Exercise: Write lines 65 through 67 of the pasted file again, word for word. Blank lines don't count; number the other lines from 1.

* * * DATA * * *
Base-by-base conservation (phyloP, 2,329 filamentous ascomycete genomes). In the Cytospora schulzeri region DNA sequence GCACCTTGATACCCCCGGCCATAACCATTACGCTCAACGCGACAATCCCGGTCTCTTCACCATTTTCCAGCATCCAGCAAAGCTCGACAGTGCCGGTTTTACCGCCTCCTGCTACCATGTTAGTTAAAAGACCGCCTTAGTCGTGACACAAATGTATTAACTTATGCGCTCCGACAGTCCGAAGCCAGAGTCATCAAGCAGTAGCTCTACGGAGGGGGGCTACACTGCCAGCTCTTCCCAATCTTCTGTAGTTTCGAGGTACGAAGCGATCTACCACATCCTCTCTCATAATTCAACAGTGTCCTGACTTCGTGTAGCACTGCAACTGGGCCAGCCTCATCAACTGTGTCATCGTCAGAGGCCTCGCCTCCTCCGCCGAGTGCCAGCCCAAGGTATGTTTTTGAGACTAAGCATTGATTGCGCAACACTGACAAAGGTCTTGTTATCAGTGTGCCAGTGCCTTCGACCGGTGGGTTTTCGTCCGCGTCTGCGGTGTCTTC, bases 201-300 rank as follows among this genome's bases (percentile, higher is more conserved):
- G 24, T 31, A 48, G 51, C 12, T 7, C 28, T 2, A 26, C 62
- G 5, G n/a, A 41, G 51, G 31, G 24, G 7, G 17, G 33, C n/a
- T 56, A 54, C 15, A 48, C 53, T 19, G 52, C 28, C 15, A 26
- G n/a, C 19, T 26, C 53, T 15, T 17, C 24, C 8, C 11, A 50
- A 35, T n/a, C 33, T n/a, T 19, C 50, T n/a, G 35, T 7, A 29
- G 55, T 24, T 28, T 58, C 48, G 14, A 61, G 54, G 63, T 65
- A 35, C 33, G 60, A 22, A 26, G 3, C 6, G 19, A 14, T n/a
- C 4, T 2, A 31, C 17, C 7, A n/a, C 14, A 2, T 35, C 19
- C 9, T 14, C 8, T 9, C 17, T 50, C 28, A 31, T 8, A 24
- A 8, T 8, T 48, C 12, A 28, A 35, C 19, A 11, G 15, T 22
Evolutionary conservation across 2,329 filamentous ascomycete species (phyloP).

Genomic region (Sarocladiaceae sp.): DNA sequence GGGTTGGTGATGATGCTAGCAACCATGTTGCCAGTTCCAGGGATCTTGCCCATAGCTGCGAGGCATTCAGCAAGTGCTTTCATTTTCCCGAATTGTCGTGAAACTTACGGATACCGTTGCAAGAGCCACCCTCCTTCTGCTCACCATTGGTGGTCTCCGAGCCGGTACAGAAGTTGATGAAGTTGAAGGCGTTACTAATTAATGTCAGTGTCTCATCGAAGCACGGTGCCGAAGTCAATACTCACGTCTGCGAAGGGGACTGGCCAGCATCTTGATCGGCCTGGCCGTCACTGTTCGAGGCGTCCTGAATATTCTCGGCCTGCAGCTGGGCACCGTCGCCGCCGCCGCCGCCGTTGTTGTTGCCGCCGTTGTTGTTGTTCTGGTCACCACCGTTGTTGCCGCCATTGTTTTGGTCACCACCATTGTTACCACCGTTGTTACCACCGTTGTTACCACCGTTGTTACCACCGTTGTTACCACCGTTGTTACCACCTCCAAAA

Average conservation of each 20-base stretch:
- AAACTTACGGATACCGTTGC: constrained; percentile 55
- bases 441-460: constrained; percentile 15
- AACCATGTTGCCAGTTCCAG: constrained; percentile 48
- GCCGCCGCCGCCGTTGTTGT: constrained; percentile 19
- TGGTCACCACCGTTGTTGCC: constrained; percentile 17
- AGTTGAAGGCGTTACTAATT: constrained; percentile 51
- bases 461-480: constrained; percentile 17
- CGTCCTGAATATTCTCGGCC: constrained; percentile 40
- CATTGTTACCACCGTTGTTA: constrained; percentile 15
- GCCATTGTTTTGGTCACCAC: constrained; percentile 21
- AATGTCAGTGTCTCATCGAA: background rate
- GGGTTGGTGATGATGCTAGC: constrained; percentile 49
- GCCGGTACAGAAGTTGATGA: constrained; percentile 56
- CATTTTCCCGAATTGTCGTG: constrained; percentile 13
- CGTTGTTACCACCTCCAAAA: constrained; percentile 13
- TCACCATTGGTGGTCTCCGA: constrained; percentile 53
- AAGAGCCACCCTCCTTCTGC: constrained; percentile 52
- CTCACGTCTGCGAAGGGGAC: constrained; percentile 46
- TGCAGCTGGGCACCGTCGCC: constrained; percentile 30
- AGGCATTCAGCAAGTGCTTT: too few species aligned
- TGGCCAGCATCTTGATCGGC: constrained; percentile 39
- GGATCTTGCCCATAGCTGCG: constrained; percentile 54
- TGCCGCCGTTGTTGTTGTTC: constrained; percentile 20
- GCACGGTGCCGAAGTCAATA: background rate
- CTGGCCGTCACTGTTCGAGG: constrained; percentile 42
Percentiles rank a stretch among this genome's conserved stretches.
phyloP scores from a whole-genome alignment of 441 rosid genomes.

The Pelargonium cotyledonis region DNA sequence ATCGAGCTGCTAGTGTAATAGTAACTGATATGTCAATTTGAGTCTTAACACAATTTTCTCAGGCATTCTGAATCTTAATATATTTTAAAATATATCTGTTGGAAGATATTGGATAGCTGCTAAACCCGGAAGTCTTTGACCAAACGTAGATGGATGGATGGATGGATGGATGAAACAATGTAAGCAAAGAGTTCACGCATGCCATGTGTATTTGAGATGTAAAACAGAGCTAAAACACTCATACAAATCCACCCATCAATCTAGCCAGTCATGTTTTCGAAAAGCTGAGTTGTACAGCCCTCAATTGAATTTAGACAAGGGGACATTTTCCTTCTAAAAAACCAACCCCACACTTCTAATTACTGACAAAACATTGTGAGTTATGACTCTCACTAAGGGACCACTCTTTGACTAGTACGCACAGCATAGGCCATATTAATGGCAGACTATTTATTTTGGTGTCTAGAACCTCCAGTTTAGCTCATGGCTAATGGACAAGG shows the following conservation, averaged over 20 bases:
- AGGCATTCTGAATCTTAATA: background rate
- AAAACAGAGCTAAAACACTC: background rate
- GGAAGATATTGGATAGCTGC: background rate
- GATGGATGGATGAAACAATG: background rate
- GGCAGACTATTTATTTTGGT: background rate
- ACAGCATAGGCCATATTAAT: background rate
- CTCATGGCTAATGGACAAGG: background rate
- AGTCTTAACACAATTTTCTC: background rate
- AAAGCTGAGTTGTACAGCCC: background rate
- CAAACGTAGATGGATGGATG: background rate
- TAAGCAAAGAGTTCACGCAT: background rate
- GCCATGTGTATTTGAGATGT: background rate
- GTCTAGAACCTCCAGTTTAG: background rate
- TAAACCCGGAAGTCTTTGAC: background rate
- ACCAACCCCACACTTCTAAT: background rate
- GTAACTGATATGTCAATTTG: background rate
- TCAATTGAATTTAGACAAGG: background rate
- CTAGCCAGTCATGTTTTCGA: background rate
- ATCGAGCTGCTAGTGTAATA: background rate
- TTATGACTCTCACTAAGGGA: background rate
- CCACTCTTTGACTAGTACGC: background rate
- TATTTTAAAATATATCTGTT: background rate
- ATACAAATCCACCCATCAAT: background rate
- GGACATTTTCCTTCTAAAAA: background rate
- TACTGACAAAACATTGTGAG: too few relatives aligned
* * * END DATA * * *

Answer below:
- ATACAAATCCACCCATCAAT: background rate
- GGACATTTTCCTTCTAAAAA: background rate
- TACTGACAAAACATTGTGAG: too few relatives aligned